The passionate poet
Edmund Blunden was 70 when he became Professor of Poetry at Oxford University, succeeding his friend Robert Graves, another of the Great War poets. I don't know how many of that talented group - Rupert Brooke, Wilfred Owen, Siegfried Sassoon among them - is still read today, or which of Blunden's own efforts spring readily to mind when the poetry of that period is discussed. In 1985, 11 years after he died, Blunden was among 16 Great War poets commemorated in Poet's Corner in Westminster Abbey. The inscription on the stone was written by Wilfred Owen. It reads: "My subject is War, and the pity of War. The Poetry is in the pity." But for our purposes here, Blunden is the author of Cricket Country, the journey of a man whose interest in the game was, in the words of one writer, "fanatical". According to the Guardian, Blunden "loved cricket... and played it ardently and very badly." Perhaps his insistence on often batting without gloves contributed to the image.
In a charming tribute, his daughter Catherine wrote: "Asthmatic and unwell, he still had the energy and enthusiasm at 68 to teach me how to play cricket in our gravelled yard. Wearing an over-washed matted grey cardigan and baggy grey trousers, now very tight around the tum, and wheezing away, he still had the strength and skill to match far younger men."
Cricket Country was written during the Second World War - a quarter century after Blunden had fought in the first. It was not listed among Cricinfo's 45 Must Read books, but had that list been made a couple of generations earlier, that book would have been on it.
In his review of Cricket Country, George Orwell called Blunden "the true cricketer", explaining thus: "The test of a true cricketer is that he shall prefer village cricket to 'good' cricket… [Blunden's] friendliest memories are of the informal village game, where everyone plays in braces, where the blacksmith is liable to be called away in mid-innings on an urgent job, and sometimes, about the time when the light begins to fail, a ball driven for four kills a rabbit on the boundary."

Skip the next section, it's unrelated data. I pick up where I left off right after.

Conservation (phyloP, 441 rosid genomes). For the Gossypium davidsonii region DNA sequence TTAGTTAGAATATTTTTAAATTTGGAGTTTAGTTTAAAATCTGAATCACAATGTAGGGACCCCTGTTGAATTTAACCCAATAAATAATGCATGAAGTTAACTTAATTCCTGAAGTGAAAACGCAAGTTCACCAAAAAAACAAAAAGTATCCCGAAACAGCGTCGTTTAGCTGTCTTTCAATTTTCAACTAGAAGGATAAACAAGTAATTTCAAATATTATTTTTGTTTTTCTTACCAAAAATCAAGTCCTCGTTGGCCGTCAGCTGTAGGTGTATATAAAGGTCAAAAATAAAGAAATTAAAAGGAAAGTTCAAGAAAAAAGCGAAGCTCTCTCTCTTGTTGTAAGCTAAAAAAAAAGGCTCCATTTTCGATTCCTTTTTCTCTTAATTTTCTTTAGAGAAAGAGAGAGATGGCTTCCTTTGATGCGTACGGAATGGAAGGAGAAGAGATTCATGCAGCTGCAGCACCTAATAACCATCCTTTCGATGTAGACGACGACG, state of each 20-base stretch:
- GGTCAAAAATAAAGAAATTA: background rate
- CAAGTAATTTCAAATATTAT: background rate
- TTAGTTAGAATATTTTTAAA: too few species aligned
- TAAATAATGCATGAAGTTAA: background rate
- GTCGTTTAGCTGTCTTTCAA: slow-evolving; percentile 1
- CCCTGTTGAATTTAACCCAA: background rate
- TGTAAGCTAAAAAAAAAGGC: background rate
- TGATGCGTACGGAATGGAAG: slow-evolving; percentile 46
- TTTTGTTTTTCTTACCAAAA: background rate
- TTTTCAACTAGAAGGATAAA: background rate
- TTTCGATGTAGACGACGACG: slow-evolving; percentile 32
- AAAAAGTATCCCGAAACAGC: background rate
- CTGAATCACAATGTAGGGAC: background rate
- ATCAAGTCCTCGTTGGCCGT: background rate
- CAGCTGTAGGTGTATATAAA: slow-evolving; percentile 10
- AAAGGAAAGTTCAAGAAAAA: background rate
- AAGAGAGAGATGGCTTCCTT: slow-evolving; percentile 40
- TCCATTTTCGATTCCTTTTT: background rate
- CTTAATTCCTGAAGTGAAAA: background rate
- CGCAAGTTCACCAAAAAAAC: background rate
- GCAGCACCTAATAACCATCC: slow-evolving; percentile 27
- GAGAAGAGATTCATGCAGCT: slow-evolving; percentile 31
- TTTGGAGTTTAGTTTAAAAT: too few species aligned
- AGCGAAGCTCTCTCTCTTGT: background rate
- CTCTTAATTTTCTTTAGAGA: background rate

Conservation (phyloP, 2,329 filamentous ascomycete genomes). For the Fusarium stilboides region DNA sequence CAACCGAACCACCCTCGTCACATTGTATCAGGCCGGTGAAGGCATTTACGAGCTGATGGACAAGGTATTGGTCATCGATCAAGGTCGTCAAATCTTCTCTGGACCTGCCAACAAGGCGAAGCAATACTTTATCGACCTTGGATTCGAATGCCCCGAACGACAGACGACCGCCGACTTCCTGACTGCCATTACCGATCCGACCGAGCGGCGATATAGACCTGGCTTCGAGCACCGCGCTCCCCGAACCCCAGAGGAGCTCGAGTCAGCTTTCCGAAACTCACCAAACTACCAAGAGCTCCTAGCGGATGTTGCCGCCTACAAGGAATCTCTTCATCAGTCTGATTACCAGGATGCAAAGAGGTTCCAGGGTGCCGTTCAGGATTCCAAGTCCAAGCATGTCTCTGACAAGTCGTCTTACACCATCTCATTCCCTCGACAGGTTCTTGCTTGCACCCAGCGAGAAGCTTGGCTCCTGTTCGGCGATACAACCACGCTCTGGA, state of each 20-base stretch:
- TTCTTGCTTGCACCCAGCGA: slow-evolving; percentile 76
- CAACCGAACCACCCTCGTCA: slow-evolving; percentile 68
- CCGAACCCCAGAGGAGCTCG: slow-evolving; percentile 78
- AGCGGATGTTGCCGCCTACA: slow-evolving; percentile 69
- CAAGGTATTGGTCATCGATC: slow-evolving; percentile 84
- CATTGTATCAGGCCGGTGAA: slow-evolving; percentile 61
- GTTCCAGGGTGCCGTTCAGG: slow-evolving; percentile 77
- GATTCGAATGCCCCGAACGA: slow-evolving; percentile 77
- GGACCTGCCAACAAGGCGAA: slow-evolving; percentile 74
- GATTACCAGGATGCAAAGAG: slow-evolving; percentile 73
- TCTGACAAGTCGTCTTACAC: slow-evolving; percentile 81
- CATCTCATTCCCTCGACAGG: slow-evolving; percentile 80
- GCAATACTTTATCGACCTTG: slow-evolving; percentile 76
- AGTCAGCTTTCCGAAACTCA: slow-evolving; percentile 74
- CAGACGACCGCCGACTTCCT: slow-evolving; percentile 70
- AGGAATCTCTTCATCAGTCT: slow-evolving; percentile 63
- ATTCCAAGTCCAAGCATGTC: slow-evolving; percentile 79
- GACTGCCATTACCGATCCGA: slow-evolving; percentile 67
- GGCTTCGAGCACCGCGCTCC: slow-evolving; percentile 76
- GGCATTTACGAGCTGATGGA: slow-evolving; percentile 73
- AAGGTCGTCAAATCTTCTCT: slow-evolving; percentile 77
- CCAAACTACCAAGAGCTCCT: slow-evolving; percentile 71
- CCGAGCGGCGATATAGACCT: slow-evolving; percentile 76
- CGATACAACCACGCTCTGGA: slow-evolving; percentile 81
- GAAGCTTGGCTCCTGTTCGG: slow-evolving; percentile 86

That description immediately dates the book; it also underlines one of the conceits of the game, and emphasises its class divisions. Blunden dwells on the golden age, nearly a century ago. Yet the following might have been written last week: "The press has done much to make the game more of a total warfare than it used to be. The papers during a Test match provide us with three accounts of play. Not content with that, there are some who listen to the radio! I sometimes dwell on the variants in the narratives as fondly as an editor of Shakespeare deciding whether Hamlet said that he wished his too solid, his sullied, his sallied, or souled flesh would melt…"
Blunden both laments the passing of an age and revels in the timelessness of the game, and it is this passion that marks the book, even if it is a bit over-written, with the author likely to quote poetry at the drop of a hat. Of his heroes, he says, almost innocently, "They vanish, these immortal players, and we suddenly realise with astonishment that years have passed since we heard a passing mention of some of them. At one point they seem as much a part of the permanent scheme of things as the sun which glows upon their familiar faces and attitudes and the grass which makes the background for their portrait, and then, bless us, it is time for even them to go."
Any cricket book that talks easily of Henry James and Siegfried Sassoon and Ranji and Grace and Richard Burton (the writer, not the actor) and Coleridge is bound to have a special charm of its own. As Blunden says, "The game which made me write at all, is not terminated at the boundary, but is reflected beyond, is echoed and varied out there among the gardens and the barns, the dells and the thickets, and belongs to some wider field."
Perhaps that is what all books on cricket are trying to say.
Suresh Menon is a writer based in Bangalore